• Clifford, S., & Hardy, Q. (2013, July 14). Attention, Shoppers: Store Is Tracking Your Cell. The New York Times. Retrieved from
  • Duhigg, C. (2012, February 16). How Companies Learn Your Secrets. The New York Times. Retrieved from
  • (ONLINE ONLY: Interactive) Branch, J. (2012). Snow fall: The avalanche at Tunnel Creek. New York Times. Retrieved from
  • (ONLINE ONLY: Interactive) Duenes, S., Kissane, E., Kueneman, A., Myint, J., Roberts, G., & Spangler, C. (2012, Jan 1). How we made Snow Fall: A Q & A with the New York Times team. Retrieved from

Further Reading

  • Carr, N. (2008). “Is Google making us stupid?” Atlantic Monthly, July/August.
  • Charles Petersen, "Google and money!" New York Review of Books (09 December 2010).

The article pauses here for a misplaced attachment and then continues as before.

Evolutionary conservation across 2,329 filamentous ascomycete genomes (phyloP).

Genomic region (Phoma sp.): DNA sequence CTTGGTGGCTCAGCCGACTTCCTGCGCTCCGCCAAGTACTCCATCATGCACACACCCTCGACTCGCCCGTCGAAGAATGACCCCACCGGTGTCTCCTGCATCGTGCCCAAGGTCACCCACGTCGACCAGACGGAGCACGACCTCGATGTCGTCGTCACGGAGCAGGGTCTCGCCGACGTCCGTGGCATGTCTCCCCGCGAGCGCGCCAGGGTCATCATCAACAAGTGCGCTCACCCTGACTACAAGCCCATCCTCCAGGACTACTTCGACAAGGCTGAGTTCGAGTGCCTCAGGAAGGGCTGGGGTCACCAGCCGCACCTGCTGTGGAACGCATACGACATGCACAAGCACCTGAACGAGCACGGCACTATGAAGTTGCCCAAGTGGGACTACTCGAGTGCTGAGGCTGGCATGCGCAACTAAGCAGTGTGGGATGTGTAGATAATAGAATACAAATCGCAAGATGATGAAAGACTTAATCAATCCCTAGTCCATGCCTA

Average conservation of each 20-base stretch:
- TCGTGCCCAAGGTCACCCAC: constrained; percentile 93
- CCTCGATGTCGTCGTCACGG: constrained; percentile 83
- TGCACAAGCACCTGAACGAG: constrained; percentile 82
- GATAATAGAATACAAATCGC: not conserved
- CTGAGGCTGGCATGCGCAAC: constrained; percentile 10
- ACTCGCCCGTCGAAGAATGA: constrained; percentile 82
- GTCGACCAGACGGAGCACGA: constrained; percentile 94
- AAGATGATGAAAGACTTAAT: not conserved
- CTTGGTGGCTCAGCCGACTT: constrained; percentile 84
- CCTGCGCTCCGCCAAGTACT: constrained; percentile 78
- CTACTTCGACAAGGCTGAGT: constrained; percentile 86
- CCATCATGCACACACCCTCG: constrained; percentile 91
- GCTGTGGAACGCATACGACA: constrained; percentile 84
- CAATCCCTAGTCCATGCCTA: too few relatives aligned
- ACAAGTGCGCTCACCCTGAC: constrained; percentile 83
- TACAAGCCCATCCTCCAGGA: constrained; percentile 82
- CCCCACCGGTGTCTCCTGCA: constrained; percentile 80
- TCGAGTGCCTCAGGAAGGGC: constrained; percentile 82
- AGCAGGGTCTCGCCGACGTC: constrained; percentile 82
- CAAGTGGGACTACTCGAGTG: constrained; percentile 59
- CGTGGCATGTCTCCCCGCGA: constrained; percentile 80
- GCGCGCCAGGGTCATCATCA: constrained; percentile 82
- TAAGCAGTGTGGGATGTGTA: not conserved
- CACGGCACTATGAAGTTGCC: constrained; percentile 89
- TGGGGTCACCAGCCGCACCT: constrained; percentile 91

• Chris Anderson, "The long tail," Wired (October 2004).
  • Felix, S. (2012, Sept 17). How to see what Facebook knows about you—and what it tells advertisers. Business Insider. Retrieved from
  • Gillmor, D. (2008). "Principles for a New Media Literacy." Berkman Center for Internet & Society.
  • Kirchner, L. (2013, May 1). Turn on, log in, opt out? Columbia Journalism Review. Retrieved from
  • Lawrence, E., Sides, J., & Farrell, H. (2010). Self-Segregation or Deliberation? Blog Readership, Participation, and Polarization in American Politics. Perspectives on Politics, 8 (1).
  • Redmon, K.C. (2012, Sept 14). Facebook knows how to trick you into voting. The Atlantic. Retrieved from
  • Shirky, C. "Publish, then filter." In Here comes everybody: The power of organizing without organizations (2008), 81-108; 25 pages.

DUE: To TA’s mailbox by 5pm on Monday, December 16: Final draft of Essay 3

Final Exam: Thursday, December 19, 12:25-2:25pm. Location TBA.